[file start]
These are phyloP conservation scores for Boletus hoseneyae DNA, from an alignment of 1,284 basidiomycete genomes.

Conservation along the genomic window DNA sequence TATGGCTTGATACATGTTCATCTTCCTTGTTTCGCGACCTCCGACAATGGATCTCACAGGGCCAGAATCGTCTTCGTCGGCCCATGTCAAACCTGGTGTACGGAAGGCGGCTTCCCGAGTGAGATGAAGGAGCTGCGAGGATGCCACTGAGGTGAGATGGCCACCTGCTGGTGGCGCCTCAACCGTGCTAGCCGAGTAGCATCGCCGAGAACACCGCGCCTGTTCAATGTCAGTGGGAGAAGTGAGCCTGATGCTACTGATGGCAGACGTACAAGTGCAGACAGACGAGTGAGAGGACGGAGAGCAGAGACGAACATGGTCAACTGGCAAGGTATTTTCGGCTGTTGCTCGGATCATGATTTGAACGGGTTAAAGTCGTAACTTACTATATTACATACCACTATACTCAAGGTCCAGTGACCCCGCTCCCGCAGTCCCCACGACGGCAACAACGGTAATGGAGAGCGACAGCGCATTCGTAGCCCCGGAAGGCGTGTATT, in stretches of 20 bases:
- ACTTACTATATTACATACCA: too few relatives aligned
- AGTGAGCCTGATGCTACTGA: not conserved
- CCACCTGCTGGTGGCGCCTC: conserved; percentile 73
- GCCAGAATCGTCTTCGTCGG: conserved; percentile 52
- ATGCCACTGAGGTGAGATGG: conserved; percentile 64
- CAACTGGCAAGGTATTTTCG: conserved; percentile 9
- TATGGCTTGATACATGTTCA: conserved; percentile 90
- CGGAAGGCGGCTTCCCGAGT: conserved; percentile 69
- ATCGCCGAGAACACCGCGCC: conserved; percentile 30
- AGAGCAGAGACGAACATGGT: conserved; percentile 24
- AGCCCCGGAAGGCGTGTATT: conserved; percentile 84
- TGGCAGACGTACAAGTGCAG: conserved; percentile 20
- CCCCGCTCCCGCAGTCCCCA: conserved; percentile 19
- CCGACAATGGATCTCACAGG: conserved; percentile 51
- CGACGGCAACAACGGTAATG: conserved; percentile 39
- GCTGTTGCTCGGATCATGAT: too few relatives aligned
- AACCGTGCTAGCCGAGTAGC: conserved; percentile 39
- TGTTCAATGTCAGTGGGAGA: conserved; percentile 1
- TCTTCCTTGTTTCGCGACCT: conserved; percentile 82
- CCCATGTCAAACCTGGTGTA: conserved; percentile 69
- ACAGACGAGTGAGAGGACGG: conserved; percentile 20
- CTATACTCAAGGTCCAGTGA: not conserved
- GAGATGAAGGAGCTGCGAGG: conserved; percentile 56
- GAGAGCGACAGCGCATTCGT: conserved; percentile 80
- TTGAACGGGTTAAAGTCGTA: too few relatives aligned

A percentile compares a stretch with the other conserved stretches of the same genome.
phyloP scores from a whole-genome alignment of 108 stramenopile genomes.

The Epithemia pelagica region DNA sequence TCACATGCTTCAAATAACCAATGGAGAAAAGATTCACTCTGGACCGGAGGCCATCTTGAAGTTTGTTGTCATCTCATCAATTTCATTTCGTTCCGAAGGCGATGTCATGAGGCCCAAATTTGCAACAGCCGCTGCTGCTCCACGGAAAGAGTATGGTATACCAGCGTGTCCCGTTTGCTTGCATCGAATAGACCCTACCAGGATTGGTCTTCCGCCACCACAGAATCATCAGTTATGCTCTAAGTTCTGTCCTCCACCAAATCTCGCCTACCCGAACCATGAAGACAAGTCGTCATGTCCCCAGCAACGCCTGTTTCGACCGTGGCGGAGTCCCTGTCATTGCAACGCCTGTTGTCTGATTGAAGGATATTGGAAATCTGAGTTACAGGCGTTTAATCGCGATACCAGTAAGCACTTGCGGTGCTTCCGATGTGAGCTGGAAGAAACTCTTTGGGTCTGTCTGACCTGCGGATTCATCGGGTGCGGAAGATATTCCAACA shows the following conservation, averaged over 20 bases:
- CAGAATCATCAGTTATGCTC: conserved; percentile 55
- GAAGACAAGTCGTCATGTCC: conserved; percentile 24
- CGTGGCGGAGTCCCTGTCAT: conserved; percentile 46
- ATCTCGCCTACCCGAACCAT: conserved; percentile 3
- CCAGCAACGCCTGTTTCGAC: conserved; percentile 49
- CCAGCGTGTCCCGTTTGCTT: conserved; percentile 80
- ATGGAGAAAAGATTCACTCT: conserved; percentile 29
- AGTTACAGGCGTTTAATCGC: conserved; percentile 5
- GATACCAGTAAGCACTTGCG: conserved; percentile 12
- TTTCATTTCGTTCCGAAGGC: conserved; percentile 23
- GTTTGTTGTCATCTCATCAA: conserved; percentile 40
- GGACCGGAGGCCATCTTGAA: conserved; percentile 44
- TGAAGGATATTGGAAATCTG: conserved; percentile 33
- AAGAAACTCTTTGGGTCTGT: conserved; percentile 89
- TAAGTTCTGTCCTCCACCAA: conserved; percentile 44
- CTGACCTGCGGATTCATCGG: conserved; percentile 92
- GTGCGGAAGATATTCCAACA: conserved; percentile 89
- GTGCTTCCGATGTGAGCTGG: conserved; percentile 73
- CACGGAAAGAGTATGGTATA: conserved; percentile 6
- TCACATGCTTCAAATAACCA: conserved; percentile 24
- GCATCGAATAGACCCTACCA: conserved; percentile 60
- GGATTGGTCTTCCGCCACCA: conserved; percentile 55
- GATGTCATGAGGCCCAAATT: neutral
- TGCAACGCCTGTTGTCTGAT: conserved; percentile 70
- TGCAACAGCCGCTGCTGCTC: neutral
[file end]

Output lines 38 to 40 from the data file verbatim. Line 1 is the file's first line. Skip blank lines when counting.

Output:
- AGTTACAGGCGTTTAATCGC: conserved; percentile 5
- GATACCAGTAAGCACTTGCG: conserved; percentile 12
- TTTCATTTCGTTCCGAAGGC: conserved; percentile 23